The windows of buildings 2 kilometers from the Tianjin blast site were severely damaged, raising questions about the use of safety glass. (Photo/China Daily)
Some property owners near the Tianjin blast site expect the government to buy apartments that were damaged by Wednesday's explosions, but government officials have not made such a commitment.[Special coverage]
"The whole building was shaking, and doors, windows and elevators were broken. I don't dare return and live there again," said Chang Zhi, who lived in Qihangjiayuan, a residential compound about 700 meters from the blast site.
"It is too dangerous. I hope the government will buy the property."
Chang paid about 760,000 yuan ($119,000) for the apartment, using his savings and his parents' savings, and he sold his apartment in his hometown of Ninghe county, Tianjin. He still owes more than 100,000 yuan on the new apartment.
"It was like a dream come true for me to live here by the sea. I like the environment here. Who could have known that so many dangerous chemicals were stored here and that a big explosion could happen?" said Chang, 26.
"My apartment was not the most severely damaged. I saw many of my neighbors running with blood over their bodies," said Chang, who usually comes back home once during the weekdays and happened to be there on Wednesday.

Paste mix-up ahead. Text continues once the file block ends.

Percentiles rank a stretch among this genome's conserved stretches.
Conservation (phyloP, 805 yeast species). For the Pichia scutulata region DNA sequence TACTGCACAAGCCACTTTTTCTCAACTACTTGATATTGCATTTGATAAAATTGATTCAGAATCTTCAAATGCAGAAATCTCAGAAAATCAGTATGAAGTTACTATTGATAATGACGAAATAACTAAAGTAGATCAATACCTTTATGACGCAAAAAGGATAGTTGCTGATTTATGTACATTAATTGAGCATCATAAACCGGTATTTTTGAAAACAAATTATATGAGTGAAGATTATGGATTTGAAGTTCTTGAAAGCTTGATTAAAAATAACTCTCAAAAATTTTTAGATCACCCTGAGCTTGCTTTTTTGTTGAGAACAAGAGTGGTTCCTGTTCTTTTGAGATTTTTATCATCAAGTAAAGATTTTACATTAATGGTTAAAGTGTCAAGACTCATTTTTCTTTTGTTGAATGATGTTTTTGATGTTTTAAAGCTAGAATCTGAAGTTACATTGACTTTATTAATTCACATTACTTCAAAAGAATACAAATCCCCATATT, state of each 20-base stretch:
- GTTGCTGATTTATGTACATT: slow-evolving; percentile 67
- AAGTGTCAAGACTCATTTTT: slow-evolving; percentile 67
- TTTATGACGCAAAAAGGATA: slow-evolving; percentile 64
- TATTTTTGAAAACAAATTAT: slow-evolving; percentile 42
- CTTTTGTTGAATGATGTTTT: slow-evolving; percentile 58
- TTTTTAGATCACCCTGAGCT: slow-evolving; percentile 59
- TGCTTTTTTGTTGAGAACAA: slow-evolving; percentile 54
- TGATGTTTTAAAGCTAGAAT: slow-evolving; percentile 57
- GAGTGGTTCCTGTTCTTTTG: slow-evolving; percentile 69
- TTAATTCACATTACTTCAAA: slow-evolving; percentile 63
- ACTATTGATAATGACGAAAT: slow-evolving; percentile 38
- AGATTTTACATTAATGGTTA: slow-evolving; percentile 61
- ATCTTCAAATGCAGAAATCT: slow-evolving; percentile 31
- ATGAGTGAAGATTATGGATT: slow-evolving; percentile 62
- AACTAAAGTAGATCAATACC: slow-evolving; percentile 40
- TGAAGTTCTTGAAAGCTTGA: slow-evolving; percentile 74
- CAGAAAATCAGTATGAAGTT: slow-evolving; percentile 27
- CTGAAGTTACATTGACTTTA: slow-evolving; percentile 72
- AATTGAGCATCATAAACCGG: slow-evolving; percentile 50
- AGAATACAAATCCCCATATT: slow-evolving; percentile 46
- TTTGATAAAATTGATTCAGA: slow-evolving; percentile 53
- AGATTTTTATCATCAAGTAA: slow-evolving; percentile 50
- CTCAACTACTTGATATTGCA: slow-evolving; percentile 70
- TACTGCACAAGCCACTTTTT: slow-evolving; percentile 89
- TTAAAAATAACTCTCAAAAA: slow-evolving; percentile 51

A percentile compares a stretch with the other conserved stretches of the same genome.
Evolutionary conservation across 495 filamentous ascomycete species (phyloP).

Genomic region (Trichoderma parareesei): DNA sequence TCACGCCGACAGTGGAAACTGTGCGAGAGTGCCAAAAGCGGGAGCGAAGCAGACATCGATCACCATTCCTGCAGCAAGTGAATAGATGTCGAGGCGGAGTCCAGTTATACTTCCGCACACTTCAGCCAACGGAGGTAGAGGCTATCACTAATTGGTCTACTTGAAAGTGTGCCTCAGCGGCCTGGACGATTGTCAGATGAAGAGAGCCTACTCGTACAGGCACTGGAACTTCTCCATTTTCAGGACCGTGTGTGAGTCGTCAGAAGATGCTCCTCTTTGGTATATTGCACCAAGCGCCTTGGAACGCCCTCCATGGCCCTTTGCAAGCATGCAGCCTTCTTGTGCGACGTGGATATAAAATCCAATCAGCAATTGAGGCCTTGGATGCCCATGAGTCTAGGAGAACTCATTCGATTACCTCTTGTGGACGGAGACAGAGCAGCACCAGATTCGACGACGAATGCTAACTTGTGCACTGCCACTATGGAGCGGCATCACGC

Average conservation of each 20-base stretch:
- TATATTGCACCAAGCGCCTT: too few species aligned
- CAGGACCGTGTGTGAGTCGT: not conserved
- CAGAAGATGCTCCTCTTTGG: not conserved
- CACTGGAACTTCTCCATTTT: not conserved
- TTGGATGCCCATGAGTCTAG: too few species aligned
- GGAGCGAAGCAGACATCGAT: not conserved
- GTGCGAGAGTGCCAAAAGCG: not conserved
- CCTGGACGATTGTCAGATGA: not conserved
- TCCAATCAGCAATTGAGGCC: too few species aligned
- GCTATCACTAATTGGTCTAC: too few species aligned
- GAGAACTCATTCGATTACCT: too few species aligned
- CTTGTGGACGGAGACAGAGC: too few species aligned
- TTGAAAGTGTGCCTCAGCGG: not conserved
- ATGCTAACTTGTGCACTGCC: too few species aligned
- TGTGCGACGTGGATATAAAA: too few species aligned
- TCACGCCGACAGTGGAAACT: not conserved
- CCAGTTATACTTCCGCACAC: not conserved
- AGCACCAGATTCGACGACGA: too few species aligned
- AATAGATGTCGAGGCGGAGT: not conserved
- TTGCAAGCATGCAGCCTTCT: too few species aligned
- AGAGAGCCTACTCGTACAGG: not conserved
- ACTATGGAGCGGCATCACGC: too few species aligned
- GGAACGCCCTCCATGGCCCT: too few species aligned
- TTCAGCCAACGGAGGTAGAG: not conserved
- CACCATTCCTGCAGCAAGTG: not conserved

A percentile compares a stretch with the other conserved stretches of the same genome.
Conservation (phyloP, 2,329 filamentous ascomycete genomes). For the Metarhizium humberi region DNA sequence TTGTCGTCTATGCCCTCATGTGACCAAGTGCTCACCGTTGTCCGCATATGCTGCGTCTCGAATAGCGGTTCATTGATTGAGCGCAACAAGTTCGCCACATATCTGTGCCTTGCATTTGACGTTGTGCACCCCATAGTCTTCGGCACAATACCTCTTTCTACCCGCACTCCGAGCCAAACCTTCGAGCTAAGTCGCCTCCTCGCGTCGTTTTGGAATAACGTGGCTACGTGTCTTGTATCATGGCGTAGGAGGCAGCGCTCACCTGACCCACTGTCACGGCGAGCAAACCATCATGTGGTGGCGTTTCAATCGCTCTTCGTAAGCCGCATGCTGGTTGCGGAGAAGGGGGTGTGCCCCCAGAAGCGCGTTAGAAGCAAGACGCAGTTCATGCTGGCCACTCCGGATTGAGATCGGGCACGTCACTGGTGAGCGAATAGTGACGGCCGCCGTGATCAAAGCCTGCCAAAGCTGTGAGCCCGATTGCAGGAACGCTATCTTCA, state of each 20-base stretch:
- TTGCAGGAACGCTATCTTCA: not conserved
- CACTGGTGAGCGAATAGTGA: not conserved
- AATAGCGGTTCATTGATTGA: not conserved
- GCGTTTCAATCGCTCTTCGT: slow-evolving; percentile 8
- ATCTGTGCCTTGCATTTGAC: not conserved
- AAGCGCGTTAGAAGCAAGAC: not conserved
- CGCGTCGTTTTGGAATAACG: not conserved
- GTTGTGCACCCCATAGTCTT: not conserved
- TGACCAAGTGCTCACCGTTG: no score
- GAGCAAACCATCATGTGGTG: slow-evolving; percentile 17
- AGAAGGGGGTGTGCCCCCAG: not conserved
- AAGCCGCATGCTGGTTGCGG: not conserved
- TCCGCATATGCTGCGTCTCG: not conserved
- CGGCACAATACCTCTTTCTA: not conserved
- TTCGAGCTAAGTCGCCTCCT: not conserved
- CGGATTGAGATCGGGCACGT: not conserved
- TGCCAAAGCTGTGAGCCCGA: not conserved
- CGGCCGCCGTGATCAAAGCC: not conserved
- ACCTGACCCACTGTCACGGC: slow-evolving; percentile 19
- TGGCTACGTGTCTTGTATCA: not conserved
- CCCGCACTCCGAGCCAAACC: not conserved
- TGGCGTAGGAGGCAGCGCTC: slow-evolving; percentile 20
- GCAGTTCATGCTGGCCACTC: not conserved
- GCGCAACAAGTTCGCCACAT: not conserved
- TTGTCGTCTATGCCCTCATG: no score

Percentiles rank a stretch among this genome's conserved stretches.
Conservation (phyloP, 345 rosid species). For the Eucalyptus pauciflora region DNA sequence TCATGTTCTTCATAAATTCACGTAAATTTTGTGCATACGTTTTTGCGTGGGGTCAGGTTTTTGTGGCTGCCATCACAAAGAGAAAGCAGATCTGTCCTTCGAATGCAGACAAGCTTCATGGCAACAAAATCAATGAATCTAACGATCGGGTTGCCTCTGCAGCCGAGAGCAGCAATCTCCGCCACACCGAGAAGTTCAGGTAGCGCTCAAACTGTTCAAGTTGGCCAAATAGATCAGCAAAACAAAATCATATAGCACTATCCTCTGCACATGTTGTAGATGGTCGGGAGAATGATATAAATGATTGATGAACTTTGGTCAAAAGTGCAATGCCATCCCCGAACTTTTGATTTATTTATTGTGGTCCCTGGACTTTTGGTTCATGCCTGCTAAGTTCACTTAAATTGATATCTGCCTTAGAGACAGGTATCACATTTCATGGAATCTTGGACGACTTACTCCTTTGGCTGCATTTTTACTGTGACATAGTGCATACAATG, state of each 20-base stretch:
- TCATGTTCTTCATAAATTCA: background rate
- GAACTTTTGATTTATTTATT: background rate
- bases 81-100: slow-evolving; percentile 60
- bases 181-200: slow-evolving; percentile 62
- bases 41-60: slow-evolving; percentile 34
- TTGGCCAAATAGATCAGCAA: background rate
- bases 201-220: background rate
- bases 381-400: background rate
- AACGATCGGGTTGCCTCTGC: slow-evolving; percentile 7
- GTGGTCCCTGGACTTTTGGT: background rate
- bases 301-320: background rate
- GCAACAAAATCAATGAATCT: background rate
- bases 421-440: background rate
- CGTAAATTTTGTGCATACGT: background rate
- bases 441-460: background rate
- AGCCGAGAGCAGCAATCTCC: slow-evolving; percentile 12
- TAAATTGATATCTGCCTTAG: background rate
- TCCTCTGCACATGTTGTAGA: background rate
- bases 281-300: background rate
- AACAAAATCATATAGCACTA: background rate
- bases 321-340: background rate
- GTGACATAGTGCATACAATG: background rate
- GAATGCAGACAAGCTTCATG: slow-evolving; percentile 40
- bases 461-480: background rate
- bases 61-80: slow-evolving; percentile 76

Chang was one of the more than 100 residents in the blast zone who gathered outside the Tianjin government's news conference near the site of the explosions on Sunday morning.
When asked at the news conference whether the government will buy the apartments affected by the accident, spokesman Gong Jiansheng said the government will try its best to meet citizens' needs.
On Saturday afternoon, Gong had said that 17,000 households, 1,700 enterprises and 675 shops had been affected by the explosions.
A man surnamed Liu, 36, who lived in Vanke Jinyulanwan, about 1.3 kilometers from the blast site, said he had planned on putting his apartment on the market the morning after the explosions.
"The explosion then came at night. Who will buy it now?" he said.
"The government's buying the apartment is not the only solution I can accept. It is also OK if it builds a similar compound. But I definitely don't want to go back to the same place," said Liu, who wasn't among those who went to Sunday's news conference site.
A woman surnamed Wang, 32, paid about 800,000 yuan for an apartment in Vanke Haigangcheng, about 700 meters from the explosion area, last year.
She was traveling in Qinghuangdao when the explosions happened. She came back the next morning to get some property, but police prevented her from doing so because of safety concerns.
Speaking a block from her home, a tearful Wang said: "We only started living here at the end of last year. I don't know how long it will take for us to be allowed to go back. But if even they say it is OK, to be honest, I don't dare live there again."